Electronic voting machines from a leading vendor have software vulnerabilities that could be exploited by hackers if the weaknesses are not addressed promptly, according to a report from a top U.S. cybersecurity agency.

Hardware from Dominion Voting Systems in at least 16 states has nine vulnerabilities that must be addressed to avoid exploitation in future elections, reads a Cybersecurity and Infrastructure Agency report obtained by the Associated Press. To prevent hacking, the agency released a list of recommendations in the middle of a midterm election year that comes on the heels of the "stolen" election claims from the 2020 contest that have been roundly rejected by election officials and the courts.


“When barcodes are used to tabulate votes, they may be subject to attacks exploiting the listed vulnerabilities such that the barcode is inconsistent with the human-readable portion of the paper ballot,” the advisory says.

To prevent hacking, election officials should conduct rigorous pre- and post-election testing on the machines, conduct post-election audits, ensure machines are always secure, and encourage voters to double-check that their ballots are readable before scanning, according to the report. These measures must be implemented before each election, the advisory states.

The advisory, which is expected to be released Friday, comes amid a long-standing lawsuit in Georgia, which seeks to get the state to ditch electronic voting machines for hand-marked paper ballots. MyPillow CEO Mike Lindell, who has been sued by Dominion for defamation, hopes to get his hands on an unredacted copy of a report detailing alleged vulnerabilities in Dominion equipment, which he claims was hacked during the 2020 election.

J. Alex Halderman, a computer science professor at the University of Michigan, authored that report, detailing alleged vulnerabilities in Dominion equipment. “There are systemic problems with the way election equipment is developed, tested, and certified, and I think it’s more likely than not that serious problems would be found in equipment from other vendors if they were subjected to the same kind of testing,” Halderman told the Associated Press.

Halderman, who conducted a similar election machine analysis in Michigan after the 2020 election, was granted access to Dominion voting equipment in Fulton County and produced a 25,000-word report. He found that malicious software could be installed in voting touchscreens to alter QR codes printed on ballots that are then scanned to record votes, or a hacker could wreak havoc by gaining access to election management system computers, according to court records reported by the Atlanta Journal-Constitution.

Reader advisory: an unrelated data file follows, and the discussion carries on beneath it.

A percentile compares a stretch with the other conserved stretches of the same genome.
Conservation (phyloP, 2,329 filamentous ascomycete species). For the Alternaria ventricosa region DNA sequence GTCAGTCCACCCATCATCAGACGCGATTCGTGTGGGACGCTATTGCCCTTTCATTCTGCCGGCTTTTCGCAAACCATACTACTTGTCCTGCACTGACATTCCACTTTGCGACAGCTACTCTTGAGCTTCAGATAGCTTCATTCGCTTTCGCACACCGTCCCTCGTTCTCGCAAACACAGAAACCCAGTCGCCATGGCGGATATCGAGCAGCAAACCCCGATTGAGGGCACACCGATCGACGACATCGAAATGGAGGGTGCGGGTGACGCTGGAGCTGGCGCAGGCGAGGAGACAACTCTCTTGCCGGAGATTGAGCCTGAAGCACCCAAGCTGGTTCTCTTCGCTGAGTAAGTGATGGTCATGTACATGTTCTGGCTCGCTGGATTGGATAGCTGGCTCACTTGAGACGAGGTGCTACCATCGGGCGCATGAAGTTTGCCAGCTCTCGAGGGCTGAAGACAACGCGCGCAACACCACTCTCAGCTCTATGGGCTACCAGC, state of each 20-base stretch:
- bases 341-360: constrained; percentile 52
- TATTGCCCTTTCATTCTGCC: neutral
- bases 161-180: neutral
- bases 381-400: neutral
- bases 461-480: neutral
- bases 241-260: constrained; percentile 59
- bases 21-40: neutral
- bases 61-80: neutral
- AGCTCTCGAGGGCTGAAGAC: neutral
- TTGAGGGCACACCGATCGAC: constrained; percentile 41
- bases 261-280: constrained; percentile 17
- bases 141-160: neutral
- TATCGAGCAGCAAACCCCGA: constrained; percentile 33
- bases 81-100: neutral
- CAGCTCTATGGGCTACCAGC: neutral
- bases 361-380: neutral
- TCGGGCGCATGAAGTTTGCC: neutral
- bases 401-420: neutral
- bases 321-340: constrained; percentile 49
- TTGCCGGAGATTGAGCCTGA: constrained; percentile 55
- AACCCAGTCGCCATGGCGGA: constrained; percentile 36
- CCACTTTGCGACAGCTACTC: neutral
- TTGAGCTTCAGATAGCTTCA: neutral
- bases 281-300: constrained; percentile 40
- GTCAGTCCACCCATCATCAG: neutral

Dominion previously told CISA officials the vulnerabilities found in the report have been dealt with in more recent software updates. However, officials say it’s not clear whether all states have addressed all the concerns. Affected machines are used in at least 16 states, mostly for voters who are physically unable to fill out paper ballots by hand. But in some states, such as Georgia, almost all in-person voting machines are affected.


While Halderman may have found vulnerabilities in the election technology, he has not said if there is evidence they were actually exploited to create widespread fraud as Lindell has been claiming since the 2020 election.

"We have no evidence that these vulnerabilities have been exploited and no evidence that they have affected any election results," Brandon Wales, the CISA's executive director, told the Washington Examiner. “We are working closely with election officials to help them address these vulnerabilities and ensure the continued security and resilience of U.S. election infrastructure. Of note, states’ standard election security procedures would detect exploitation of these vulnerabilities and in many cases would prevent attempts entirely. This makes it very unlikely that these vulnerabilities could affect an election."